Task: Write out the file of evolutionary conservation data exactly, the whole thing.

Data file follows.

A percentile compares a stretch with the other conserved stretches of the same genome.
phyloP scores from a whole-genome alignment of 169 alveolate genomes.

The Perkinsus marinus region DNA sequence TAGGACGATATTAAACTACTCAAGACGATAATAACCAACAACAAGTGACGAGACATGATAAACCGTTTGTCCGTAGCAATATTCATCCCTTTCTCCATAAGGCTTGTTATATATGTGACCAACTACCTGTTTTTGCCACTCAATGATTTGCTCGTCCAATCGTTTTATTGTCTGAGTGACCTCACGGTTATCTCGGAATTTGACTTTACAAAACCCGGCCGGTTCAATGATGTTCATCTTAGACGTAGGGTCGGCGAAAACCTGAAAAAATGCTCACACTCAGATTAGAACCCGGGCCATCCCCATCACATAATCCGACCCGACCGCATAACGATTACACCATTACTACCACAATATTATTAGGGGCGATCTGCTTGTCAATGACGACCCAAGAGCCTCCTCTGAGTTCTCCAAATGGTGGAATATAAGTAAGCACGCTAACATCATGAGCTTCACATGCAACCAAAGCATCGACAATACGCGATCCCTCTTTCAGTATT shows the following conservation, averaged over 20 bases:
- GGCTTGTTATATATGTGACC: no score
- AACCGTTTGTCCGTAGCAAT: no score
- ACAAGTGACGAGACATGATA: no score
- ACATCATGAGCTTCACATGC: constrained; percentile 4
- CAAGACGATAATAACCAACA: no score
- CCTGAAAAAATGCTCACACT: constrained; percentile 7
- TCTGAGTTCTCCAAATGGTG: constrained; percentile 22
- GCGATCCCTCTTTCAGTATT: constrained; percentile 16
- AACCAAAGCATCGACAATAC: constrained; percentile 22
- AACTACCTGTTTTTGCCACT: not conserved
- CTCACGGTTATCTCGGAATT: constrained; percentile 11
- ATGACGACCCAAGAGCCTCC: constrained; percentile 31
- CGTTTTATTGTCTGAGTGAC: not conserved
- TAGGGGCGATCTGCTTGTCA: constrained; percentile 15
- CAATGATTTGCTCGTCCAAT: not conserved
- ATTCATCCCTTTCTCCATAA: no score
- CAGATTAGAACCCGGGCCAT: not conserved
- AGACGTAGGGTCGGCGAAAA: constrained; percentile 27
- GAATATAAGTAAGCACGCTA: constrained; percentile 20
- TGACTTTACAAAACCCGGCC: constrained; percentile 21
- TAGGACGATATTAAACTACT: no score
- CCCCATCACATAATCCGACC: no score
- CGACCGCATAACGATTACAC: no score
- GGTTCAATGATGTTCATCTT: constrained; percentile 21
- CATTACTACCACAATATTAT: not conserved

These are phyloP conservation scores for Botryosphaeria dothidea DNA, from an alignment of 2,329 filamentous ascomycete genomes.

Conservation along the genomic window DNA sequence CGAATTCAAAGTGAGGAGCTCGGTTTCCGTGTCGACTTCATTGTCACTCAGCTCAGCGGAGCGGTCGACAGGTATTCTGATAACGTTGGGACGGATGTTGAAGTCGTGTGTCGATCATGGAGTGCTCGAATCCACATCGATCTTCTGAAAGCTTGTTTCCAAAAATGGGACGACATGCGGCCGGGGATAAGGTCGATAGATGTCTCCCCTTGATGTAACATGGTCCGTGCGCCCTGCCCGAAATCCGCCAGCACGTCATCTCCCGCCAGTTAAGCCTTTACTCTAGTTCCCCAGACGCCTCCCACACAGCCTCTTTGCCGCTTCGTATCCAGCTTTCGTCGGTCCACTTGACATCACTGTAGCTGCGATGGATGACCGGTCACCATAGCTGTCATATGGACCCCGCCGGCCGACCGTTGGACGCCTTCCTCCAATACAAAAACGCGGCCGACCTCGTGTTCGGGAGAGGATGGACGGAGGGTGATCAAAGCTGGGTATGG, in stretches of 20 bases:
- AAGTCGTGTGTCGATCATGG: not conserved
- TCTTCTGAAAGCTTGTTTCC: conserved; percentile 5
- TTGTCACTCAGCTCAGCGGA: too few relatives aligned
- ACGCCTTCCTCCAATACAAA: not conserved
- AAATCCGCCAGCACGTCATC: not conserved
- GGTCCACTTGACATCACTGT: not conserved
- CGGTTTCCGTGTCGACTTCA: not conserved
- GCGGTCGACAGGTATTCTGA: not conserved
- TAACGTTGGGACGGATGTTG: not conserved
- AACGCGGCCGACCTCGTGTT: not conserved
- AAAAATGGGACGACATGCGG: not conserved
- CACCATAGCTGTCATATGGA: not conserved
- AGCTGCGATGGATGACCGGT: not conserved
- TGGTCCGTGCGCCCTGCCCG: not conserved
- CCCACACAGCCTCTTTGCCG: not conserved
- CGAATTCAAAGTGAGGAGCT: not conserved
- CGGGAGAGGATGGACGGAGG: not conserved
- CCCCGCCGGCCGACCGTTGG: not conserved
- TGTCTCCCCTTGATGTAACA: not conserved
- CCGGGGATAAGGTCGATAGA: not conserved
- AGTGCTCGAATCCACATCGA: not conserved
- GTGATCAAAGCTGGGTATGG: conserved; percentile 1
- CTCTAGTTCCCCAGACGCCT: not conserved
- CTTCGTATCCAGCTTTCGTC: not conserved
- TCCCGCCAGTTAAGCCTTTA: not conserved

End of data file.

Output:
A percentile compares a stretch with the other conserved stretches of the same genome.
phyloP scores from a whole-genome alignment of 169 alveolate genomes.

The Perkinsus marinus region DNA sequence TAGGACGATATTAAACTACTCAAGACGATAATAACCAACAACAAGTGACGAGACATGATAAACCGTTTGTCCGTAGCAATATTCATCCCTTTCTCCATAAGGCTTGTTATATATGTGACCAACTACCTGTTTTTGCCACTCAATGATTTGCTCGTCCAATCGTTTTATTGTCTGAGTGACCTCACGGTTATCTCGGAATTTGACTTTACAAAACCCGGCCGGTTCAATGATGTTCATCTTAGACGTAGGGTCGGCGAAAACCTGAAAAAATGCTCACACTCAGATTAGAACCCGGGCCATCCCCATCACATAATCCGACCCGACCGCATAACGATTACACCATTACTACCACAATATTATTAGGGGCGATCTGCTTGTCAATGACGACCCAAGAGCCTCCTCTGAGTTCTCCAAATGGTGGAATATAAGTAAGCACGCTAACATCATGAGCTTCACATGCAACCAAAGCATCGACAATACGCGATCCCTCTTTCAGTATT shows the following conservation, averaged over 20 bases:
- GGCTTGTTATATATGTGACC: no score
- AACCGTTTGTCCGTAGCAAT: no score
- ACAAGTGACGAGACATGATA: no score
- ACATCATGAGCTTCACATGC: constrained; percentile 4
- CAAGACGATAATAACCAACA: no score
- CCTGAAAAAATGCTCACACT: constrained; percentile 7
- TCTGAGTTCTCCAAATGGTG: constrained; percentile 22
- GCGATCCCTCTTTCAGTATT: constrained; percentile 16
- AACCAAAGCATCGACAATAC: constrained; percentile 22
- AACTACCTGTTTTTGCCACT: not conserved
- CTCACGGTTATCTCGGAATT: constrained; percentile 11
- ATGACGACCCAAGAGCCTCC: constrained; percentile 31
- CGTTTTATTGTCTGAGTGAC: not conserved
- TAGGGGCGATCTGCTTGTCA: constrained; percentile 15
- CAATGATTTGCTCGTCCAAT: not conserved
- ATTCATCCCTTTCTCCATAA: no score
- CAGATTAGAACCCGGGCCAT: not conserved
- AGACGTAGGGTCGGCGAAAA: constrained; percentile 27
- GAATATAAGTAAGCACGCTA: constrained; percentile 20
- TGACTTTACAAAACCCGGCC: constrained; percentile 21
- TAGGACGATATTAAACTACT: no score
- CCCCATCACATAATCCGACC: no score
- CGACCGCATAACGATTACAC: no score
- GGTTCAATGATGTTCATCTT: constrained; percentile 21
- CATTACTACCACAATATTAT: not conserved

These are phyloP conservation scores for Botryosphaeria dothidea DNA, from an alignment of 2,329 filamentous ascomycete genomes.

Conservation along the genomic window DNA sequence CGAATTCAAAGTGAGGAGCTCGGTTTCCGTGTCGACTTCATTGTCACTCAGCTCAGCGGAGCGGTCGACAGGTATTCTGATAACGTTGGGACGGATGTTGAAGTCGTGTGTCGATCATGGAGTGCTCGAATCCACATCGATCTTCTGAAAGCTTGTTTCCAAAAATGGGACGACATGCGGCCGGGGATAAGGTCGATAGATGTCTCCCCTTGATGTAACATGGTCCGTGCGCCCTGCCCGAAATCCGCCAGCACGTCATCTCCCGCCAGTTAAGCCTTTACTCTAGTTCCCCAGACGCCTCCCACACAGCCTCTTTGCCGCTTCGTATCCAGCTTTCGTCGGTCCACTTGACATCACTGTAGCTGCGATGGATGACCGGTCACCATAGCTGTCATATGGACCCCGCCGGCCGACCGTTGGACGCCTTCCTCCAATACAAAAACGCGGCCGACCTCGTGTTCGGGAGAGGATGGACGGAGGGTGATCAAAGCTGGGTATGG, in stretches of 20 bases:
- AAGTCGTGTGTCGATCATGG: not conserved
- TCTTCTGAAAGCTTGTTTCC: conserved; percentile 5
- TTGTCACTCAGCTCAGCGGA: too few relatives aligned
- ACGCCTTCCTCCAATACAAA: not conserved
- AAATCCGCCAGCACGTCATC: not conserved
- GGTCCACTTGACATCACTGT: not conserved
- CGGTTTCCGTGTCGACTTCA: not conserved
- GCGGTCGACAGGTATTCTGA: not conserved
- TAACGTTGGGACGGATGTTG: not conserved
- AACGCGGCCGACCTCGTGTT: not conserved
- AAAAATGGGACGACATGCGG: not conserved
- CACCATAGCTGTCATATGGA: not conserved
- AGCTGCGATGGATGACCGGT: not conserved
- TGGTCCGTGCGCCCTGCCCG: not conserved
- CCCACACAGCCTCTTTGCCG: not conserved
- CGAATTCAAAGTGAGGAGCT: not conserved
- CGGGAGAGGATGGACGGAGG: not conserved
- CCCCGCCGGCCGACCGTTGG: not conserved
- TGTCTCCCCTTGATGTAACA: not conserved
- CCGGGGATAAGGTCGATAGA: not conserved
- AGTGCTCGAATCCACATCGA: not conserved
- GTGATCAAAGCTGGGTATGG: conserved; percentile 1
- CTCTAGTTCCCCAGACGCCT: not conserved
- CTTCGTATCCAGCTTTCGTC: not conserved
- TCCCGCCAGTTAAGCCTTTA: not conserved